Disaster movies

 作者:钭恃     |      日期:2019-03-08 04:11:02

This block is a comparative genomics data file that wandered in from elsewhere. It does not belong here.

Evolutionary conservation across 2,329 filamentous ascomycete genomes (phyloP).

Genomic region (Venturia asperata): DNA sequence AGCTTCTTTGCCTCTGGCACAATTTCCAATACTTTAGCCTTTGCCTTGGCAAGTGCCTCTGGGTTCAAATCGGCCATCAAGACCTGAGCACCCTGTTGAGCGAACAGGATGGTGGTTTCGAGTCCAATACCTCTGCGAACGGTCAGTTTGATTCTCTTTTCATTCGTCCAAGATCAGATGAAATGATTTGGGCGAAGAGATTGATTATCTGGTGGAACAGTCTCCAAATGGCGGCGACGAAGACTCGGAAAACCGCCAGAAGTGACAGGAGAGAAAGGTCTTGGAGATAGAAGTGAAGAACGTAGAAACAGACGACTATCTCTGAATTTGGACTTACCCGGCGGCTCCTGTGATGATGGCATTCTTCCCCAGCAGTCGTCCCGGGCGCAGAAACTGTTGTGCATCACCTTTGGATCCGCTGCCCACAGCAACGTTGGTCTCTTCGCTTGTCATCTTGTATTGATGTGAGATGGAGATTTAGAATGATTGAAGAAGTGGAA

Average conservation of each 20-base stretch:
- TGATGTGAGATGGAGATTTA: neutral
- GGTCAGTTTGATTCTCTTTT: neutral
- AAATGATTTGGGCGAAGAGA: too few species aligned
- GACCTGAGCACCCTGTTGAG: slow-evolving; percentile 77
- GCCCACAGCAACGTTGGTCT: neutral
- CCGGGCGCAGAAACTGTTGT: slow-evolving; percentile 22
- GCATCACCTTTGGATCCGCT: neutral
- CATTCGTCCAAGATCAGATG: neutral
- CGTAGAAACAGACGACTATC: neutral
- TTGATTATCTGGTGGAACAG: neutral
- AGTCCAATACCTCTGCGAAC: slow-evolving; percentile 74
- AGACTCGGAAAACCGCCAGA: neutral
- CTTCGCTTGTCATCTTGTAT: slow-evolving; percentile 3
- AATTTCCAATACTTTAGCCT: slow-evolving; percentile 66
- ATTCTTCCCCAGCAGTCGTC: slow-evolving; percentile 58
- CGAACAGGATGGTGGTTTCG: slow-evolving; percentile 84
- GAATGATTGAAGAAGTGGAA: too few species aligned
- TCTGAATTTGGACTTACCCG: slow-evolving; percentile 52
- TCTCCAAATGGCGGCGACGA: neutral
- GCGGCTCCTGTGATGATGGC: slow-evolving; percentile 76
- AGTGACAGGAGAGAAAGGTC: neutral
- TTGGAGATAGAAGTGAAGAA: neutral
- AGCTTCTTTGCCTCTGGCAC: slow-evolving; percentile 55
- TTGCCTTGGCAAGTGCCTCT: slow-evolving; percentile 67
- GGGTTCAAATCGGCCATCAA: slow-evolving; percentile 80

By Barry Fox OVER 15 million homes around the world have unwittingly bought digital TV receivers which allow broadcasters to prevent them making watchable recordings of material they transmit. The news will surprise consumers who have invested in equipment to receive digital pay TV, only to find they can’t record the movie they have paid for and watch it later. Prerecorded VHS tapes have been copy-protected for the past decade. To do this the movie industry uses a system developed by the Californian company Macrovision. To make copy-proof tapes, manufacturers connect a Macrovision encoder between the master tape player and the slave decks that make authorised copies. The encoder adds extra pulses to the picture synchronisation pulses in the original signal. Analogue TVs need sync pulses to keep the pictures steady. When the tapes are played, TV sets ignore the extra pulses and display perfect pictures. But if the output of one VCR is connected to the input of another, to make an illicit copy of the tape, the extra pulses fool the recorder into making a copy which is too out of sync to play. However, this analogue anti-copy system cannot stop people making analogue copies of digital broadcasts, because sync pulses are not sent with the digital picture signal. Instead, the digital receiver adds its own sync pulses to the picture information. To protect material being broadcast in digital form, Macrovision has developed anti-copy circuitry that is built into the digital TV receiver. As the receiver converts the digital signal into analogue format for display on a conventional TV, the anti-copy encoder can add extra pulses to the output. A TV displays the pictures normally, but a VCR makes an unplayable copy. The encoder is switched on by trigger signals which the broadcaster transmits along with programmes which it does not want viewers to tape. Macrovision says the majority of digital receivers now being sold worldwide incorporate its anti-copy chips. In Britain, most receivers in the shops are fitted with the encoder chips, even though the terrestrial broadcaster On Digital is still negotiating with Macrovision. Jeremy Corcoran, Macrovision’s pay-per-view director says he hopes a deal will be signed soon. Meanwhile, satellite broadcaster BSkyB emphasises that it applies copy protection only to pay-per-view movies, and that subscription channels can be taped. But sceptical viewers will recall that free-to-air channels often become pay channels. For now, manufacturers can sell equipment that defeats Macrovision. But in the US,